On Thursday, Google activated a line of caching servers in Cuba, becoming the first foreign company with the ability to provide online content in the country. The new servers will help speed up internet access for the small percentage of Cuba’s population that are internet users, and could lay a groundwork for future web expansion in the isolated nation.
Cuba has had some form of internet access since the 1990s, but the use of the internet is heavily restricted in the country. Government censorship, combined with prohibitively high prices for many residents, has kept the vast majority of the population offline in the ensuing decades. But with the resumption of diplomatic relations with the United States, Cuba may be on track to join the rest of the digital world – though widespread change will have to happen before the shift can be completed.
“The lack of connectivity in Cuba is part of a deliberate government strategy to control the flow of information and whose ultimate end is to maintain the one-party system,” says Stephen Clark, a professor of Spanish at California State University, Channel Islands.
Dr. Clark, who has visited and written about Cuba on a number of occasions, tells The Christian Science Monitor in an email that improved internet programs like this could lead to some challenges to the authoritarian status quo. But, he adds, many Cubans already have an access to a semi-legal, offline “internet” in the form of a weekly downloaded package, which is circulated with flash drives across the country. This stream of non-Cuban media, while not the same as totally free internet access, has yet to form the backbone of any earth-shattering freedom movements.
“Whether increased internet access can make Cuba a freer society is a different question altogether,” Clark says. “To answer this question, the case of Venezuela is illustrative: Venezuela is one of the most wired countries in Latin America, but its government is the most repressive after Cuba…. Venezuelan citizens and opposition leaders freely use the internet to regularly denounce the repression, but things have only gotten worse in terms of the society becoming less and less free ever over the last 20 years.”
And while the new Google servers will speed up access to things like YouTube videos, it will not be able to circumvent censorship, or even expand the small percentage of internet users in the country by themselves. Instead, the servers are designed to reduce load-times for extant users. The devices work by storing copies of frequently viewed media like YouTube videos, allowing them to be viewed much more quickly than they would on servers located farther away in other countries. Currently, Cuba gets most of its internet through an underwater cable from Venezuela, which makes connection speeds very slow.
“Right now, it’s cumbersome to access the Internet in Cuba, even in a big metropolitan area like Havana – and forget about the countryside,” Mark Grabowski, an an associate professor of Internet Law and Ethics at Adelphi University on Long Island, tells the Monitor via email. “Typically, to get online, you have to buy a card from a street vendor, and it has a code that gives you internet access for an hour. These cards are relatively expensive – perhaps $2 or $3, which is a lot in a country where the average person makes the equivalent of $25 per month. Then you must find one of the rare hot spots to login with your card. And, of course, you need some sort of device, like a smart phone or laptop, that will allow you to get online. To put it in perspective, I had easier and more access to the internet when I lived in Cairo, Egypt, in 1998 than I did when I visited Havana last year.”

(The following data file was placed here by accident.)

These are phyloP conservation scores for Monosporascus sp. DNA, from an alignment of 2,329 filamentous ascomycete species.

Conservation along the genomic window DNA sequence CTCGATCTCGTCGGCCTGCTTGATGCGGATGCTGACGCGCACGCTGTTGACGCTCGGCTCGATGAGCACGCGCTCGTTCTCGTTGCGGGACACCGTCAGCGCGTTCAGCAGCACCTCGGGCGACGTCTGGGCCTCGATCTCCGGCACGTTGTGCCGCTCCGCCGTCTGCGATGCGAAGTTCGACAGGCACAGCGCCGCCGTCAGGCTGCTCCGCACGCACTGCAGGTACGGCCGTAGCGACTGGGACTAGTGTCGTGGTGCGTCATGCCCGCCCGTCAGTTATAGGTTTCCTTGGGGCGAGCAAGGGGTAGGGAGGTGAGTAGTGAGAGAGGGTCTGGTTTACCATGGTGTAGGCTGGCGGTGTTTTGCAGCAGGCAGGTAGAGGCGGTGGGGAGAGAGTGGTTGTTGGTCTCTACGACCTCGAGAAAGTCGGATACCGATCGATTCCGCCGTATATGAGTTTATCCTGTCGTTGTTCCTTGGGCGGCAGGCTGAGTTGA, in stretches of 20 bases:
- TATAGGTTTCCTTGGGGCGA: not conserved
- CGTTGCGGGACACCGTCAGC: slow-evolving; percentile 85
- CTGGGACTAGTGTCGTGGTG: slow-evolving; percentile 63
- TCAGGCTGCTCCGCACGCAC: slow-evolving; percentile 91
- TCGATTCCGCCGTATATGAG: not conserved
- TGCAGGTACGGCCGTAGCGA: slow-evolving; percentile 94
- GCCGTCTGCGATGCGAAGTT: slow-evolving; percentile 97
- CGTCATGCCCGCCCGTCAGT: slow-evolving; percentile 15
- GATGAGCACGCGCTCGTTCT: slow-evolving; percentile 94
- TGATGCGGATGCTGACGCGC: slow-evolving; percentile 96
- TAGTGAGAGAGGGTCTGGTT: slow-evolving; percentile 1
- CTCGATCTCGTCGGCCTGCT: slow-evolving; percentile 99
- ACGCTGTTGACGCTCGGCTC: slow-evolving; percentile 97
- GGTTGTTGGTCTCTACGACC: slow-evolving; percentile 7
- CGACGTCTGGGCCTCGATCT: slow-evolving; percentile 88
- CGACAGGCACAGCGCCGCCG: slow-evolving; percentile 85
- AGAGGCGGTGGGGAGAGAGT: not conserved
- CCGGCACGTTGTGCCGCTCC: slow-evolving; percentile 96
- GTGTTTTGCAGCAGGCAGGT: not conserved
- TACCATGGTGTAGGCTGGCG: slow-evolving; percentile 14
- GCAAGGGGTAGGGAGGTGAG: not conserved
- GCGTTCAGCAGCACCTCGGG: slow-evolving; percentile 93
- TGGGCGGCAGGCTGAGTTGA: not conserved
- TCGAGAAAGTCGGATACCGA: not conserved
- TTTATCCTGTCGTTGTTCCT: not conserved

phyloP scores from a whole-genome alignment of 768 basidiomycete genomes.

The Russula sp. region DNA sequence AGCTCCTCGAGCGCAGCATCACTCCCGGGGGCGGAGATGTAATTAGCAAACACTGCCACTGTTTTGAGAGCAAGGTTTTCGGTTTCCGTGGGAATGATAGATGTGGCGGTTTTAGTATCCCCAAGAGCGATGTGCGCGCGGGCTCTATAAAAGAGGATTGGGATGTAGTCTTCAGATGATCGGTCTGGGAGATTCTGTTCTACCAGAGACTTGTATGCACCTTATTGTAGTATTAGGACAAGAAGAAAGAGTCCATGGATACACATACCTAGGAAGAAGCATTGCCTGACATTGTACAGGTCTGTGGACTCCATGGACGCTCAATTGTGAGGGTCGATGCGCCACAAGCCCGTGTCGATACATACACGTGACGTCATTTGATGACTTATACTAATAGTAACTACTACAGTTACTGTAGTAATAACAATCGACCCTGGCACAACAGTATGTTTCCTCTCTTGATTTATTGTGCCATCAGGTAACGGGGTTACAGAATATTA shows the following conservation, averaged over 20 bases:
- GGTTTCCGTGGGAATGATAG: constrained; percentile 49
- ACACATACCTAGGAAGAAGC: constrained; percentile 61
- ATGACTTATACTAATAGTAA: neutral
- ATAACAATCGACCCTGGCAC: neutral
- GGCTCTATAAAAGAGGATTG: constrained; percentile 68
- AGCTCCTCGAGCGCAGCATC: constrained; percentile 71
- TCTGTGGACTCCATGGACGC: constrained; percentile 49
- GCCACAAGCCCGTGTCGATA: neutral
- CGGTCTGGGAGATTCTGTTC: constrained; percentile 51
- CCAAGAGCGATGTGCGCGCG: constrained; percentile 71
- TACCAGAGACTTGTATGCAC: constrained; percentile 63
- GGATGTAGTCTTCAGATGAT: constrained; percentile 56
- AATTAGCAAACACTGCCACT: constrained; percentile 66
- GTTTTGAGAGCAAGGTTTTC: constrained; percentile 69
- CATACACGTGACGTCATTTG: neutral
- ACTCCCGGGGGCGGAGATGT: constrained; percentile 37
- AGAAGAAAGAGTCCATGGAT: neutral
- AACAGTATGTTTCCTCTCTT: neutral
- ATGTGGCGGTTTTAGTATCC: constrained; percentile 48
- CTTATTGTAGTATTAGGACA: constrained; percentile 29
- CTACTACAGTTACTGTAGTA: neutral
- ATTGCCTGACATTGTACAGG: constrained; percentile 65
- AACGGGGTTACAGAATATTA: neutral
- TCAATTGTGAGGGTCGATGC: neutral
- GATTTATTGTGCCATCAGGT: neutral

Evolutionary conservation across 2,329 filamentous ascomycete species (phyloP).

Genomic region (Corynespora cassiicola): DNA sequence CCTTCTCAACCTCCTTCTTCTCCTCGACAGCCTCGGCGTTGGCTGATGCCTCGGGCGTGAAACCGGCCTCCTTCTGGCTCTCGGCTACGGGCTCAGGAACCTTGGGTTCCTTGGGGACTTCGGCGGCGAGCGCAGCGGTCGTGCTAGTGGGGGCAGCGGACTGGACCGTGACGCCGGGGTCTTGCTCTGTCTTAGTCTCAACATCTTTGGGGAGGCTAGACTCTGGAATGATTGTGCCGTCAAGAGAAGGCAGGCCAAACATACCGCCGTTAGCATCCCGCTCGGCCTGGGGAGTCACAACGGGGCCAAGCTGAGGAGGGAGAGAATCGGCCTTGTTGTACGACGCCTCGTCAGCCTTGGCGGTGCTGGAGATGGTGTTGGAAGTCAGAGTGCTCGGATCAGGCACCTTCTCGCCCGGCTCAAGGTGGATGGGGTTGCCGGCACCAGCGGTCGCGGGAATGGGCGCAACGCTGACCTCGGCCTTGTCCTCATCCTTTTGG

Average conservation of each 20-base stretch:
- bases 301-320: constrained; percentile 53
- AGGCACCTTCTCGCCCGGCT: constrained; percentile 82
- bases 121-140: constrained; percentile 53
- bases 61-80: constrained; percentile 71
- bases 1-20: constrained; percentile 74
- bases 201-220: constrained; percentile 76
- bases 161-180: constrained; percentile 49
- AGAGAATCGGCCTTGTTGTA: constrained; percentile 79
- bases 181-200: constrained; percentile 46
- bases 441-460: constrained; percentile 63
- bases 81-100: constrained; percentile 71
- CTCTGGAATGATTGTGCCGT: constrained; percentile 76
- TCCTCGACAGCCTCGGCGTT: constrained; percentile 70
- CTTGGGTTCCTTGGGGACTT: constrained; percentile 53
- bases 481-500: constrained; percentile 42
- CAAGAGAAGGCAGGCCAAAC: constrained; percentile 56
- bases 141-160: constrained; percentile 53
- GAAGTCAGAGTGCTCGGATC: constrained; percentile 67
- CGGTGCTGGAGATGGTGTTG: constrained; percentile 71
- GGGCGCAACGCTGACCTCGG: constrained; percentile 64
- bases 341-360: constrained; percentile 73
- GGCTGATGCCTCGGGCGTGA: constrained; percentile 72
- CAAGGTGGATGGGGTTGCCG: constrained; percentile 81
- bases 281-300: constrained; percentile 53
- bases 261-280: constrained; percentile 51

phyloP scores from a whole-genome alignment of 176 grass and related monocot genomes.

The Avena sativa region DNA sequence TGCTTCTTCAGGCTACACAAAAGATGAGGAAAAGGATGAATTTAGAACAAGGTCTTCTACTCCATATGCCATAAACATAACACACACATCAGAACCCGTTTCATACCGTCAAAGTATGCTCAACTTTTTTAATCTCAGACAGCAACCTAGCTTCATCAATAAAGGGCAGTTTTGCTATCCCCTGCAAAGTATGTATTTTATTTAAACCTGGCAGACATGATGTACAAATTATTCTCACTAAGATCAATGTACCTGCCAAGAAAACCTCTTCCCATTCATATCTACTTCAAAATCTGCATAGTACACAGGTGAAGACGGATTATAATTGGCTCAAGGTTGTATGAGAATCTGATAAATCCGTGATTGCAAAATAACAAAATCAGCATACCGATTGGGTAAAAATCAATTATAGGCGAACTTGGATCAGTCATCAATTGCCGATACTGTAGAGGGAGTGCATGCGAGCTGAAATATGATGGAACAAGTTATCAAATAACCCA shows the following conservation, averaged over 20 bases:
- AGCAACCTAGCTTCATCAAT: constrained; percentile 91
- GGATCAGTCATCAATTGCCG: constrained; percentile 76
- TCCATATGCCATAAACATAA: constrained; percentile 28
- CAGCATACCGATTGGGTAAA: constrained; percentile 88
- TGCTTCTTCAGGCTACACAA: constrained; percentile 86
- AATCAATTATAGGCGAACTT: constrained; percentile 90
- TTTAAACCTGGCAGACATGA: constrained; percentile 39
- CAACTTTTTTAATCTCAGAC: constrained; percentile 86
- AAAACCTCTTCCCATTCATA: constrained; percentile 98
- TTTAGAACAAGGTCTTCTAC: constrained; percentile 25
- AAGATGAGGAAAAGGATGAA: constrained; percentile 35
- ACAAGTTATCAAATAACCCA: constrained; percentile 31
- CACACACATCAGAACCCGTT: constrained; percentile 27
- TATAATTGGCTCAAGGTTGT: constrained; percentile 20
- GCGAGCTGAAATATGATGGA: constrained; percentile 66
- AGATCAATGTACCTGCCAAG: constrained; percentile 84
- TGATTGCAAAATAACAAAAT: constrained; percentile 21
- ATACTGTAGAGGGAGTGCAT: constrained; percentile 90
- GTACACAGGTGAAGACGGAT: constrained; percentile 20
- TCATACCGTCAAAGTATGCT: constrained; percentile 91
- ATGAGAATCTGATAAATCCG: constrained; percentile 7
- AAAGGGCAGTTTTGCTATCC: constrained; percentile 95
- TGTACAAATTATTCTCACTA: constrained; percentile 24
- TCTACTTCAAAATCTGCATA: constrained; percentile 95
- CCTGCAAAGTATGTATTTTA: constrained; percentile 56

And even if non-Cuban tech companies like Google begin to move in over the next few years, limited, censored internet likely won’t change any time soon. However, the resumption of diplomatic relations with the US could mean that freer internet is in the cards for Cuba – but even so, a freer Cuba might not necessarily result, says sociologist Jen Schradie, a researcher at the Institute for Advanced Study in Toulouse, France.
“The problem with relying on the internet as a path to a freer society is that it gives technological tools too much credit,” she tells the Monitor in an email.
Dr. Schradie argues that social class, economic standing, and other factors influence the flow of media in any country, even in places like the US that have unbounded internet access. Access to the greater world of online media could open many Cubans’ eyes to alternative forms of government and interact with a large portion of the world that they have been unable to engage with for decades, but palpable change will have to come about by tackling social problems the old-fashioned way, she says.
“I would hope that if more Cubans are online that they would share their stories publicly to the world about what life is like for them, such as their relatively high rates of medical care and public education, so that we could have a real dialogue online, rather than the limited information and stereotypes that Americans get about Cuba, such as the pre-revolution old cars or political restrictions,” Schradie adds. “It would also be great if Cubans heard directly from the American people, rather than government information from either Cuba or [the US government].”